Nathaniel has worked extensively in film, theatre and television. His first film role after graduating from NIDA in 1999 was in Tony Ayres’ Walking on Water for which he received the Australian Film Institute (AFI) Award in 2002 for Best Actor in a Supporting Role. In 2004 Nathaniel was again nominated for an AFI Award for his role in Cate Shortland’s Somersault. His other film credits include roles in Neil Armfield’s Candy, as well as The Rage in Lake Placid and The Final Winter. Nathaniel’s roles in theatre include The Effect (MTC), A Streetcar Named Desire (Black Swan Theatre Company), The One Day of the Year and The Secret River (STC) directed by Neil Armfield, for which he received a Helpmann Award nomination for Best Actor for his portrayal of William Thornhill. Included in Nathaniel’s numerous television credits are Anzac Girls, Puberty Blues, Parer’s War, Old School, Bikie Wars, Wild Boys, Underbelly, East West 101, Rain Shadow, All Saints, City Homicide, Killing Time, Satisfaction and Always Greener. He has just signed on for the upcoming feature, The Nightingale, directed by Jennifer Kent.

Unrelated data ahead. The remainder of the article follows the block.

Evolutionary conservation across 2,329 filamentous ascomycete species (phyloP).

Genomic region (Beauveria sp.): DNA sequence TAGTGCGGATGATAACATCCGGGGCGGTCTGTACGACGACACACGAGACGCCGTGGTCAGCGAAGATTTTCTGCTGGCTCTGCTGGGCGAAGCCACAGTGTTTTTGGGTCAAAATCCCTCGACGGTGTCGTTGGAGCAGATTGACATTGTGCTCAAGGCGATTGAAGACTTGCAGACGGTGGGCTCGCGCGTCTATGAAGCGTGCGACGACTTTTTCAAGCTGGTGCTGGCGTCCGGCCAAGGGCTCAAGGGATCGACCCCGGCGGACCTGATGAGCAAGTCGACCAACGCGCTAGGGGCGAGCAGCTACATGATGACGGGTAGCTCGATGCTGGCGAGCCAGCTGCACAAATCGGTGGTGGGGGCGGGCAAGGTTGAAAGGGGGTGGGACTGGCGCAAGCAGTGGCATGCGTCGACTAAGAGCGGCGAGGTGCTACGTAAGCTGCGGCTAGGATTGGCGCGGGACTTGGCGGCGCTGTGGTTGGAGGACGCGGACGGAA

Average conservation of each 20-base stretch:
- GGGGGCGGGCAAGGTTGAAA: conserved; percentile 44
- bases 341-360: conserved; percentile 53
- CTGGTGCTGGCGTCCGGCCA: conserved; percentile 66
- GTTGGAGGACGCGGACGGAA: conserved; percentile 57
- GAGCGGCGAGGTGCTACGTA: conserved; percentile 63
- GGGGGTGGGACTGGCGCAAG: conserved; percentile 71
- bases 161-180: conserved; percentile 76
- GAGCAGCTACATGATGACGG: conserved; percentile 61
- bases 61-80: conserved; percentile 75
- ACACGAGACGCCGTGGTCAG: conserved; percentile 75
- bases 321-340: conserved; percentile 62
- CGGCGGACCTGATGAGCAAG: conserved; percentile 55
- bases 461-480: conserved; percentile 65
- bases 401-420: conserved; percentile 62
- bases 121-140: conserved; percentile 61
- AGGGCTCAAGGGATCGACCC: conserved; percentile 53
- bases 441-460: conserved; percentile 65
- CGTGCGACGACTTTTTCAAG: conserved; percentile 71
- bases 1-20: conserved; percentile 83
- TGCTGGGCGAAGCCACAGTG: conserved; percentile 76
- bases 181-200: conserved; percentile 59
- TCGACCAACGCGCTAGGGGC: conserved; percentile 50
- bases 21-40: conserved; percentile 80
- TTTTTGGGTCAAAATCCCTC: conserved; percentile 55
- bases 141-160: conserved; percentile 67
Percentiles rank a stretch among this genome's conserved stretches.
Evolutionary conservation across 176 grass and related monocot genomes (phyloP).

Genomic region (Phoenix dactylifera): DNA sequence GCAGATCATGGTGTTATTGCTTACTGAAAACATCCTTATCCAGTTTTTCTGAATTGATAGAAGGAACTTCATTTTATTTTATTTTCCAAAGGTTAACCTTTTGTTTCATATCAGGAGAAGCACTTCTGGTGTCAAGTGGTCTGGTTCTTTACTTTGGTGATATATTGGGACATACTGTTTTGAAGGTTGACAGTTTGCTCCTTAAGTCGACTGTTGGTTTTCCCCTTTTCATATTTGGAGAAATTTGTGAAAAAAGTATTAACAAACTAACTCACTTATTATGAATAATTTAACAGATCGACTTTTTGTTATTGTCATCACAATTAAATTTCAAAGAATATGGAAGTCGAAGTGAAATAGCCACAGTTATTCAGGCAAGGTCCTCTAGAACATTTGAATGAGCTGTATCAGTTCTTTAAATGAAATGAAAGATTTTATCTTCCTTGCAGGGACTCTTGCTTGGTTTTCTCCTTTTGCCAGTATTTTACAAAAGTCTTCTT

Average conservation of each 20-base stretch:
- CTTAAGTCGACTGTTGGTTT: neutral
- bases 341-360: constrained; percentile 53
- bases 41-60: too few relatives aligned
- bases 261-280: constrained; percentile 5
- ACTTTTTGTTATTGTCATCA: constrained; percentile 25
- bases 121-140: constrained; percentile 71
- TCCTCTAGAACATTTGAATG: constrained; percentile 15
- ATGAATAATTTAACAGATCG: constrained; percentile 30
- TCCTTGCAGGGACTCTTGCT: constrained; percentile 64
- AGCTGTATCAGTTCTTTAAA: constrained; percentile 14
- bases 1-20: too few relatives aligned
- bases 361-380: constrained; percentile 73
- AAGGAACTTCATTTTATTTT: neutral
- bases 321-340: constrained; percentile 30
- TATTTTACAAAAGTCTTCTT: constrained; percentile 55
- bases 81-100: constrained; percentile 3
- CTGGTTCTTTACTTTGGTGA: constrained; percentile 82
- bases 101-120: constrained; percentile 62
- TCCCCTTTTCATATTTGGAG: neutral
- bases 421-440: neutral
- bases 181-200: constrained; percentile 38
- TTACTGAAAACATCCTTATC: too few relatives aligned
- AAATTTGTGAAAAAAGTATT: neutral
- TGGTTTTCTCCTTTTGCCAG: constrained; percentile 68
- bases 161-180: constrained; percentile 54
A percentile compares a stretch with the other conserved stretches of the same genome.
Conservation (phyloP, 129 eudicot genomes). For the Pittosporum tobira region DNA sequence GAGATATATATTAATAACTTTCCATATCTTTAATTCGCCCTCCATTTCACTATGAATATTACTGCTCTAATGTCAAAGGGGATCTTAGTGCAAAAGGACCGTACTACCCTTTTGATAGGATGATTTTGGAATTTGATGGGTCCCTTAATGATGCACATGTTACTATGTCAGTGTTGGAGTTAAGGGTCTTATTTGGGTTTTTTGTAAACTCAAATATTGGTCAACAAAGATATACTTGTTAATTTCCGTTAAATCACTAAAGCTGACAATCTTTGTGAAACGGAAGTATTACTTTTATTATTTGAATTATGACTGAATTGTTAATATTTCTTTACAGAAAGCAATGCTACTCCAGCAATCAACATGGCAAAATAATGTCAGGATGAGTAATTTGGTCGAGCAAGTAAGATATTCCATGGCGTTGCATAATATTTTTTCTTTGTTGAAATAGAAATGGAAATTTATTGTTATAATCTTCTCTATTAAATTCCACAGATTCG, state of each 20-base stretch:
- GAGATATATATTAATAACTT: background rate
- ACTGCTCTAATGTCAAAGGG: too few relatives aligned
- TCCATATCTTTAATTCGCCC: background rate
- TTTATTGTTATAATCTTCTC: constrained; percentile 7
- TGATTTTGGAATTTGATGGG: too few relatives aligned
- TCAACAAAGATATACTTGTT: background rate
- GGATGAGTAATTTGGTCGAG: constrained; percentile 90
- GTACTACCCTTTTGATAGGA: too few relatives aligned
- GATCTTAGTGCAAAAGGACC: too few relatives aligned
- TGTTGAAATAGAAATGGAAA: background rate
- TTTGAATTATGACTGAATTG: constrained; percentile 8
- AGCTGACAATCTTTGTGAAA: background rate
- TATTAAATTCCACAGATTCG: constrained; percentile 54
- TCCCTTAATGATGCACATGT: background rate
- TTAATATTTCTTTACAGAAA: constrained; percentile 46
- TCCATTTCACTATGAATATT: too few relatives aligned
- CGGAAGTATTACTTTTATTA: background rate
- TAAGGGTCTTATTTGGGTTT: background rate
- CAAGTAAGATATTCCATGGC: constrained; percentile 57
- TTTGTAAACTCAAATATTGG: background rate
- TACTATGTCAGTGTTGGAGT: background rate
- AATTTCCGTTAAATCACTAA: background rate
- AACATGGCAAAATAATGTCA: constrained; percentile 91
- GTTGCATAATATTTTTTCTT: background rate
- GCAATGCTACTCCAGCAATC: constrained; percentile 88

Pick up a stone, hold it in your hand. Squeeze tight and feel the small pleasure given by its rough exterior. Run your bare feet over heavy woollen carpet. Let your fingers travel up and down across the colours of a hand- stitched tapestry.
Each of these examples holds our brain’s attention because imperfections are more interesting. We are drawn closer to see what makes the bumps or crevices or cracks.
Nat Dean’s listenability and his engaging delivery is just like this. He’s not laminex smooth. We are drawn closer to his voice because there’s a little bit of glistening quartz in the stone, an undiscovered colour in the wool and there’s an exciting rise and fall in the hand-stitched stories he narrates.
Nat Dean’s experience covers TV, stage, film and countless elements of voice work. He has been both main attraction and support player. All this work has had his voice working hard. It’s blacksmith hardened and fired to take on roles and rhythms of any script that comes his way. And they certainly have. Advertisers have come to realise men today don’t want to be ‘too smooth’ but an interesting gravel mixture of rough, honest, sensitive and technically connected. That’s why the digital perfection of cameras , cars and compters use Nat because they still want to sound easy to use and ready to be enjoyed in the hands of the less than totally confident.
If you have the words, Nat will bring today’s modern man to your script. It’s his faults that make it flawless.